I have a Collegiate tenor from 1938 - not sure if it fits in the "Collegiate I" category. It's a *great* horn with a large bore and wonderful tone. I can easily go from subtone to a roar, and the overall intonation is very good too, fwiw...
I finally got around to doing something with this sax. We are trying valiently to save the pads, so I am sanding them with a very fine fingernail file. It is actually doing a pretty darn good job of taking off the overspray and finding soft leather. We worry that heating the pad cups will ruin the paint job on the sax. The paint was the reason my son wanted it and it will not be damaged any worse by leaving it on for as long as he wants it on.
For those of you that missed or have forgotten the mention of this sax previously, it has been spray painted in flame-patterned automotive paint by a professional painter. Not, however, a knowledgeable saxophone person. It was painted with all pads on and most open. It is beautiful and my son hopes to use it for jazz band. Flashy, you know?
Bbrandha was kind enough to bring this horn by as she was in town this weekend.
Carzy blinged-out paintjob....flames and black and orange.....am guessing done by an automotive/motorcycle paint shop or detailer (?)...and amazingly, the sanded pads actually seal well. Only 3 relatively minor leaks up and down the horn.
The problem, as she pointed out...trying to change any of the pads will likely burn the paint. So the only way to do a repad would be to sandblast the keys.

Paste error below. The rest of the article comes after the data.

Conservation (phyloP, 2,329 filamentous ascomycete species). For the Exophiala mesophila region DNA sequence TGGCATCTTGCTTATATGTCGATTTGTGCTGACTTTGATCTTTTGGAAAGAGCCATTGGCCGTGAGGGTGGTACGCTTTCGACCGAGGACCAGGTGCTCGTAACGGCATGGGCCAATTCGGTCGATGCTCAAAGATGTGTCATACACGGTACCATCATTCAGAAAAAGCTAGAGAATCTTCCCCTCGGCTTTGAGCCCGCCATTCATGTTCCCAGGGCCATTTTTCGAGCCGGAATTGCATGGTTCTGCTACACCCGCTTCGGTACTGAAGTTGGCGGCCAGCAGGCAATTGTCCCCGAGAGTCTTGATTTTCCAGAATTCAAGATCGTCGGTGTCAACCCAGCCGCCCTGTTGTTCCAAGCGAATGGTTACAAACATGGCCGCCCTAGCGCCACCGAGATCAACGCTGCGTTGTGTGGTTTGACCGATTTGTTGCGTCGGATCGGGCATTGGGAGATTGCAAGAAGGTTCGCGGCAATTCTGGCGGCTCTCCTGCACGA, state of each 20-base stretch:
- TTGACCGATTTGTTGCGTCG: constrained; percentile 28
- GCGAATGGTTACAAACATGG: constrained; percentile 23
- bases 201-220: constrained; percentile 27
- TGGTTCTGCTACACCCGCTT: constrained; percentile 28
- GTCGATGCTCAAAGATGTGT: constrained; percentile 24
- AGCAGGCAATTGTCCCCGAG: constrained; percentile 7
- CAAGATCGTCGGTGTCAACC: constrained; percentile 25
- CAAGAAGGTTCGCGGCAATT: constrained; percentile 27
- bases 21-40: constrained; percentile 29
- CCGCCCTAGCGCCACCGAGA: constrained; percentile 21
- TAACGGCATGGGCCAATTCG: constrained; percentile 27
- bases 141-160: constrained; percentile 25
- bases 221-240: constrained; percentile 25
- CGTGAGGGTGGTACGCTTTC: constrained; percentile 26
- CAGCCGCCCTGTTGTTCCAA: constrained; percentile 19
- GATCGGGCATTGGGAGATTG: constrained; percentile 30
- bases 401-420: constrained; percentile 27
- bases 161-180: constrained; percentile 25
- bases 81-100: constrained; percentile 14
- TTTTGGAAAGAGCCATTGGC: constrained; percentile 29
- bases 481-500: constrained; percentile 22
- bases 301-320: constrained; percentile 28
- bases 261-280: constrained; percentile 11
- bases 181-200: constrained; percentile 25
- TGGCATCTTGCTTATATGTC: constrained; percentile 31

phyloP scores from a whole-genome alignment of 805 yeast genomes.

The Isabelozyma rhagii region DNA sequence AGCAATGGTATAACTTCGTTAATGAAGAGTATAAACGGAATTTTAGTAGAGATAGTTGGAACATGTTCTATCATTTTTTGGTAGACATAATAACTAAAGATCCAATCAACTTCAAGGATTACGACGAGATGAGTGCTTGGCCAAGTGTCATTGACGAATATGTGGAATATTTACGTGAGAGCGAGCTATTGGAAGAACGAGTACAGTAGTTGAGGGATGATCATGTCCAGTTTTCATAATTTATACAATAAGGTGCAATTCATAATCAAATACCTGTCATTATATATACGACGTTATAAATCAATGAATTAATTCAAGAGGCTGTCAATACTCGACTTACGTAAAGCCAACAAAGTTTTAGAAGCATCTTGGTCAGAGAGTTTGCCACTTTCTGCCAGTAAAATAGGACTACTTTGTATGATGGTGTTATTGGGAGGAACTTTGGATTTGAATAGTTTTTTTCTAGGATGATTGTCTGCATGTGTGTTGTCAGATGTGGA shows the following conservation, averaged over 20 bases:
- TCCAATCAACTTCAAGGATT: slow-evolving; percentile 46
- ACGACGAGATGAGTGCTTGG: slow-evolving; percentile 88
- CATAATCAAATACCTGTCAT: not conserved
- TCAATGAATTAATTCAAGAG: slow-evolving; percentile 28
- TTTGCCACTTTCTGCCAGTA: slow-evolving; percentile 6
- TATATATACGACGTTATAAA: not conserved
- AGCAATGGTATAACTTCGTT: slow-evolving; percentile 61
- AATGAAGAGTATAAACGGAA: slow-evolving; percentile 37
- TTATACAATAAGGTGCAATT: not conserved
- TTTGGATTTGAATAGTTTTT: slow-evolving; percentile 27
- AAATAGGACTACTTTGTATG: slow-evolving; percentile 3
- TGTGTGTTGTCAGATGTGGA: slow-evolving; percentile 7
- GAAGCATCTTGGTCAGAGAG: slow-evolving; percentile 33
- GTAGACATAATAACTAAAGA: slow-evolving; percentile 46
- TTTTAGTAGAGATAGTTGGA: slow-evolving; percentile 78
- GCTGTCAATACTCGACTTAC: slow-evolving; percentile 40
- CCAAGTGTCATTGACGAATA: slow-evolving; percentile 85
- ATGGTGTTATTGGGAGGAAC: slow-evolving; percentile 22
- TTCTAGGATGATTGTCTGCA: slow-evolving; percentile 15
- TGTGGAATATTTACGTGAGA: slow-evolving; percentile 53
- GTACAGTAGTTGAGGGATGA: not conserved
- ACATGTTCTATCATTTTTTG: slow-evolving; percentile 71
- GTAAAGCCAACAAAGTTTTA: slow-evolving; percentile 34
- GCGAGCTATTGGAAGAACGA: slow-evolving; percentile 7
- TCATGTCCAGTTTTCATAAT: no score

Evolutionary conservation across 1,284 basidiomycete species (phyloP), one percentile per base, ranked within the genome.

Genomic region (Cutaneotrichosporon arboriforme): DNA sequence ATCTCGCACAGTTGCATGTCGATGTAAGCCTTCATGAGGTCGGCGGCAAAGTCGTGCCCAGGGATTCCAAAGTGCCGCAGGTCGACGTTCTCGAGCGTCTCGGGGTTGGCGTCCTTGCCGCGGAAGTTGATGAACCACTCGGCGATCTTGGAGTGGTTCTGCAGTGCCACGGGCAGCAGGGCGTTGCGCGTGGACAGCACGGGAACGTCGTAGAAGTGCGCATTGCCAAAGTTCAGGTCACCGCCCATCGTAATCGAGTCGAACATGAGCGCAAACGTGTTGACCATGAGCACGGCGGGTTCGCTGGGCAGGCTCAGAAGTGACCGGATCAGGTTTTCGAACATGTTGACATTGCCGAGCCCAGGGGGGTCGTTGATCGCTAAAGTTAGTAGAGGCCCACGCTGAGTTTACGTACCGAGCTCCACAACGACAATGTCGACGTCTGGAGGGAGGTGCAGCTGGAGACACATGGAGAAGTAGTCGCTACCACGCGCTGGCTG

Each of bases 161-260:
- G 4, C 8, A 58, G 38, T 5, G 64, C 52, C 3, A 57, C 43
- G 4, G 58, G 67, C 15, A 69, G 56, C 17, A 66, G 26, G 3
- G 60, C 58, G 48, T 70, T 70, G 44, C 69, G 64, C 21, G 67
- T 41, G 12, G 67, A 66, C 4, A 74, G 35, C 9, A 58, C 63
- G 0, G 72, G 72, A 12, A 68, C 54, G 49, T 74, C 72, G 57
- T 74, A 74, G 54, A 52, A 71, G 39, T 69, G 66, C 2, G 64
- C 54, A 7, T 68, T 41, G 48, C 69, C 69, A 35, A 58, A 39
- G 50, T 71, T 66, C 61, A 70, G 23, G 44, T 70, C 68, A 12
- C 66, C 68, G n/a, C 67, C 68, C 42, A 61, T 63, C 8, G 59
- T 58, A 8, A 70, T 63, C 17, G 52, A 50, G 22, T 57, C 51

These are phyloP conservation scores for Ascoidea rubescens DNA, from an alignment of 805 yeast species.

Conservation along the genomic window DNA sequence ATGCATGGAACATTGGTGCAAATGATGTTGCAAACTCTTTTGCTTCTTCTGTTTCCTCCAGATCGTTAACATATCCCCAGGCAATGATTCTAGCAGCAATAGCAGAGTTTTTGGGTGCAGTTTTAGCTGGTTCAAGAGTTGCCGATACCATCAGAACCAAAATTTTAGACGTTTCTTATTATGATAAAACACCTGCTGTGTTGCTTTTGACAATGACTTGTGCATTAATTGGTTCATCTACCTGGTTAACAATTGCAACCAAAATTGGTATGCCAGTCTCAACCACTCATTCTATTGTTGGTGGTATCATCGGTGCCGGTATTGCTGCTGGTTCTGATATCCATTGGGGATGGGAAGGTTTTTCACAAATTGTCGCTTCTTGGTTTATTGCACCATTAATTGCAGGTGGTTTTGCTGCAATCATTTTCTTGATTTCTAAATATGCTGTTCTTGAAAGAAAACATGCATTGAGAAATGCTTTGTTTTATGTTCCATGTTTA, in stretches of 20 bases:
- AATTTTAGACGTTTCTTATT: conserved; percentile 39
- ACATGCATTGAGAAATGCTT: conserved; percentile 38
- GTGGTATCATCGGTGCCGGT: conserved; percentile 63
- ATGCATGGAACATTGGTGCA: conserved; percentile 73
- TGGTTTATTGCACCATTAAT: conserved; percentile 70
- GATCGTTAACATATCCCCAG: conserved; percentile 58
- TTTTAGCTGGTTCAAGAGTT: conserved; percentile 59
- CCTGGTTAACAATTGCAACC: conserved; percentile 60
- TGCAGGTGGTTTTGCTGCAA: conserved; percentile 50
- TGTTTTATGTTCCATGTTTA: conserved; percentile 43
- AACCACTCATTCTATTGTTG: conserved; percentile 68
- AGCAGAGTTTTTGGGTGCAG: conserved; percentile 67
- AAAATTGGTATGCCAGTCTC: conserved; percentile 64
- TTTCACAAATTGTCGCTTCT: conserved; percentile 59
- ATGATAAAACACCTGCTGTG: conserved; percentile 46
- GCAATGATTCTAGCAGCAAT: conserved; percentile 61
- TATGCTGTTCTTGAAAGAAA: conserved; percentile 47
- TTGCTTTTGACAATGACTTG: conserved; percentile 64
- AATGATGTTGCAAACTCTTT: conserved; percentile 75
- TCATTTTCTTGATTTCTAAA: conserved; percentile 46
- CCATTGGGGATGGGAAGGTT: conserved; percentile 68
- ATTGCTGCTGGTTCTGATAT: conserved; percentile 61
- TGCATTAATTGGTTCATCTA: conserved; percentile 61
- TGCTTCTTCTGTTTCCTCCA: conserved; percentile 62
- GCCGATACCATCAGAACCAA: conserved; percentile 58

Other than this...horn is in good physical shape, actually.
Dunno....I doubt it, though, if you mean a standard sorta one you buy at a pharmacy.
The other thought was a no-flame contact gun heater, where you touch a heating element to the metal. But again, I dunno how automotive paint responds to heat.
The other problem is, for pads one has to do the initial install off the horn.....easy, as you can just flame the inside of the keycup....BUT then do a reheat of the back of the cup once the keys are on the horn (in order to float the pad to the hole). This is where the paint would get burned, I would think.
Around here, guys will sandblast a set of keys for around $50....takes maybe 10 minutes.
It is now in full playing condition. Unfortunately, now that he is out of high school, he has nowhere to play. Neither the university he went to last year or the one he will go to next year, have band programs. He is the proud owner of 3 cool saxophones that sit in their cases. Sigh.
Played a Holton Collegiate as my first horn, for about five years. It held up well to a young teen's abuse, including being toted everywhere on the handlebars of my bike, and it made enough money for me playing rock gigs at 16 that I was able to trade it in on a Super 20 Silversonic.
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